Fast forward seven years, and here I am, having set up Pyjama Drama Learning with my sister and our wonderful colleague, Sarah Rijnen! We help educators to use drama to transform social and emotional learning in their settings. And for children aged 3 – 5, the key to this is what we refer to as ‘secondary characters’, or in other words, imaginary friends.
These secondary characters are the route into harnessing young children’s imaginations, and the vehicle for powerful learning. Why not use a prop, a puppet or toy, for example? Because the character a child creates in his or her imagination is always more compelling. To put it another way, that sparkly dress in your dressing up box? It’s never as sparkly as the one in your imagination. Why limit the possibilities, when a child’s imagination is limitless?
One of the Pyjama Drama Learning resources that I’m most proud of is called, ‘The Way I Feel’. It’s a six-week well-being activity pack for children aged 3 – 5 years, and when the pandemic struck, we decided to give it away for free. Its sole aim is to help pre-schoolers recognise, name and manage their emotions. How do we do this? By introducing a secondary character, an ‘imaginary friend’ – in this case, Gary.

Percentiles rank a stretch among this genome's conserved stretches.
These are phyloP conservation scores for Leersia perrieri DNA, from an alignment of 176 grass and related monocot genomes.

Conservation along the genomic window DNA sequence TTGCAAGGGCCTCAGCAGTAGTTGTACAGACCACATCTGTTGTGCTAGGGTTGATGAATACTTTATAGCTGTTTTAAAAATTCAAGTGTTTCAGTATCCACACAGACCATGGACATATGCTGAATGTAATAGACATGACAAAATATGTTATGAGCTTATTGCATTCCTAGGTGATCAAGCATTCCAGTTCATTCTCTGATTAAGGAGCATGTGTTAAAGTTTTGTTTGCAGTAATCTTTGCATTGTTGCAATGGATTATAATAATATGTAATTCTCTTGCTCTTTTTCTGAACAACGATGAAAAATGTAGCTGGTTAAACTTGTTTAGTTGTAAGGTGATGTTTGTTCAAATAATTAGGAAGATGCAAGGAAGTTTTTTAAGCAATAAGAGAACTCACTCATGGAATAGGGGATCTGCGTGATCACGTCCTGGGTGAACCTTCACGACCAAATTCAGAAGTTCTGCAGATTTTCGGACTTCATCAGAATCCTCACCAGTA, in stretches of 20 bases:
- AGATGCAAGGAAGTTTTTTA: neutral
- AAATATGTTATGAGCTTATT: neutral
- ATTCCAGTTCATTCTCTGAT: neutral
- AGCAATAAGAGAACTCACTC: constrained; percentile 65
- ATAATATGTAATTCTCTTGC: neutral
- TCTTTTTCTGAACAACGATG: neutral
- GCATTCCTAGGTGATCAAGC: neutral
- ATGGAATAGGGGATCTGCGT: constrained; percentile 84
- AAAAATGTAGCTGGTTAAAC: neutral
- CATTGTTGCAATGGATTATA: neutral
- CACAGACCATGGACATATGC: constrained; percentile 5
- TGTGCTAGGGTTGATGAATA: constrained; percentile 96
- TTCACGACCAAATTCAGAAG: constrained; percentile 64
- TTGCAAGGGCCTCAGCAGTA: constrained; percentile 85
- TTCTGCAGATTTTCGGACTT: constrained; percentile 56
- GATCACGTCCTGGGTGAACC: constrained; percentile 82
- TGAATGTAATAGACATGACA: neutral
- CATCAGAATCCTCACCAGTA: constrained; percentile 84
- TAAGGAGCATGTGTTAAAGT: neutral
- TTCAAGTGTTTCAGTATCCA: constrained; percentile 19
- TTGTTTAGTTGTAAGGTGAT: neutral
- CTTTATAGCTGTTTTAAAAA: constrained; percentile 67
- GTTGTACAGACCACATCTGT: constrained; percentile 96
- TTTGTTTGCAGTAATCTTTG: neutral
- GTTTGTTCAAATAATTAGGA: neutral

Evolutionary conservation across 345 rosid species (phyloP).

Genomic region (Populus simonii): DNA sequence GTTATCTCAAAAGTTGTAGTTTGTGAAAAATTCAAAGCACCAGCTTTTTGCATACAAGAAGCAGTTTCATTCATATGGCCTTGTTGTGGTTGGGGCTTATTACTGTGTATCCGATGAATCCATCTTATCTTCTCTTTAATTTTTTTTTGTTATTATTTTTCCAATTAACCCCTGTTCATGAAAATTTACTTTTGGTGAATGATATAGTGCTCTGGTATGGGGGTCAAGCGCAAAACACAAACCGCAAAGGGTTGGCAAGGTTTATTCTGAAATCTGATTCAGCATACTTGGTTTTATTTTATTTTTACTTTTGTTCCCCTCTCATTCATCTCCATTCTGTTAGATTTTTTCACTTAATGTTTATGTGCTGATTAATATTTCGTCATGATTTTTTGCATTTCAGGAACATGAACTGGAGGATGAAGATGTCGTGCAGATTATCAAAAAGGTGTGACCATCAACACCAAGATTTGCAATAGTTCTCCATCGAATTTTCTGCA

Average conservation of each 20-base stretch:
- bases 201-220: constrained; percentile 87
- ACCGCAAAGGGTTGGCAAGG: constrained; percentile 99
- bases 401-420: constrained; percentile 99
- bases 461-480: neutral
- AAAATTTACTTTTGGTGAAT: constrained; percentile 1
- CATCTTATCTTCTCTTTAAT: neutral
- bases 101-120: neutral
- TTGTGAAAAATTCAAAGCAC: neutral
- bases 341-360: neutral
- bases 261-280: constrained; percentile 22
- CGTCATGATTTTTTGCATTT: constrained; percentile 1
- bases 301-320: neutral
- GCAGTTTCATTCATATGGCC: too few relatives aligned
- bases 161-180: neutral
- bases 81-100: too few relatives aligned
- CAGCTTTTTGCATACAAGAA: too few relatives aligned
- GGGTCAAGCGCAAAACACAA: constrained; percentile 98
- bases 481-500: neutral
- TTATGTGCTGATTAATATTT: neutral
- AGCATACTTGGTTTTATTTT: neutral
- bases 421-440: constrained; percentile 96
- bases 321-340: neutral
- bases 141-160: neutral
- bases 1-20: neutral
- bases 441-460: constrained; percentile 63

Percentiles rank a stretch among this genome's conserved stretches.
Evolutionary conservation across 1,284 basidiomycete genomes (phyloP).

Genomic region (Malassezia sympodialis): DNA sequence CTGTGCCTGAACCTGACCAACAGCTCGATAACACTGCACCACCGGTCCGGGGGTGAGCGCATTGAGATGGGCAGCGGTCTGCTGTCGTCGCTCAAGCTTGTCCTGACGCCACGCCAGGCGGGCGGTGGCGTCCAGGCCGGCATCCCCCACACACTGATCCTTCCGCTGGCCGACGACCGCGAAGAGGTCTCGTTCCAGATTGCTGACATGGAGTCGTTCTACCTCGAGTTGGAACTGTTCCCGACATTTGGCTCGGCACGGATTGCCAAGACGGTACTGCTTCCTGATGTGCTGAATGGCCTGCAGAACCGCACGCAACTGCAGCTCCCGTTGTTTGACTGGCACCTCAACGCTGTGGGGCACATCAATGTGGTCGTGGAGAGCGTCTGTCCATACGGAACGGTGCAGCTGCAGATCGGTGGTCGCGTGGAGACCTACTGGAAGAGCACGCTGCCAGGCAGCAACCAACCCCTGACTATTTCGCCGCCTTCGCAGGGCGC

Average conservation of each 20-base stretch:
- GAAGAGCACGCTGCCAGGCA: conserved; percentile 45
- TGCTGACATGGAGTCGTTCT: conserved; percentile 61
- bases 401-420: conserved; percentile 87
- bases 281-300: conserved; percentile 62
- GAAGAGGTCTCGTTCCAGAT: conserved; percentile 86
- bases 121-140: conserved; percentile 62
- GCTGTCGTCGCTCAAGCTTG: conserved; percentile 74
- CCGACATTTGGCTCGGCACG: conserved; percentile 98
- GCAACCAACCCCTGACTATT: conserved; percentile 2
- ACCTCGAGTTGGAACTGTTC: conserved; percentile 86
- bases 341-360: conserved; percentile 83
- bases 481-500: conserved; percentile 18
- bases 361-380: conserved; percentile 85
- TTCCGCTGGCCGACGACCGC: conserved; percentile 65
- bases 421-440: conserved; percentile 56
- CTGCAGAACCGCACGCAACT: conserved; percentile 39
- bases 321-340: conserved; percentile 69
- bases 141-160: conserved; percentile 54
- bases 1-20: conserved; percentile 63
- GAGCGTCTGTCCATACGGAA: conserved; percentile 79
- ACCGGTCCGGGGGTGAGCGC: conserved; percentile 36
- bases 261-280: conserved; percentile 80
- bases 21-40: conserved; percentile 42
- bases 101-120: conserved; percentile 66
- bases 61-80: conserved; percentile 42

Gary is a teeny, tiny, mixed-up tree frog who’s having a hard time dealing with his big emotions. One minute he’s happy, the next he’s frustrated, he’s angry then he’s excited. With the help of his new-found friends (the children) he learns to recognise his emotions, finds words to express them and uses techniques to help him cope with them. Feeling frustrated? Try taking a deep breath. Feeling confused? Time to find someone to talk to about it. An accompanying original song and music video reinforces these messages.
The success of the activity pack rests on two things: the children’s imagination, and the adult’s ability to ignite that imagination by presenting to them the imaginary Gary in a convincing way, through role play.
“Woah, hold on there!’ I hear you cry, ‘This is starting to sound a lot like drama, and I don’t ‘do’ drama!” Well, let me tell you, neither do I.
I’m a secondary school art teacher by trade, and whilst I don’t mind the odd song on karaoke if the conditions are right, I do not feel comfortable ‘acting’ and I do not want to look a fool. But here’s the thing – I do like reading to my children and putting on the characters’ voices, I do like hearing them laugh when I make their toys talk, and I do like singing songs with my children. Ultimately, if you can do this – and what early years educator can’t? – you can ‘do’ drama with young children.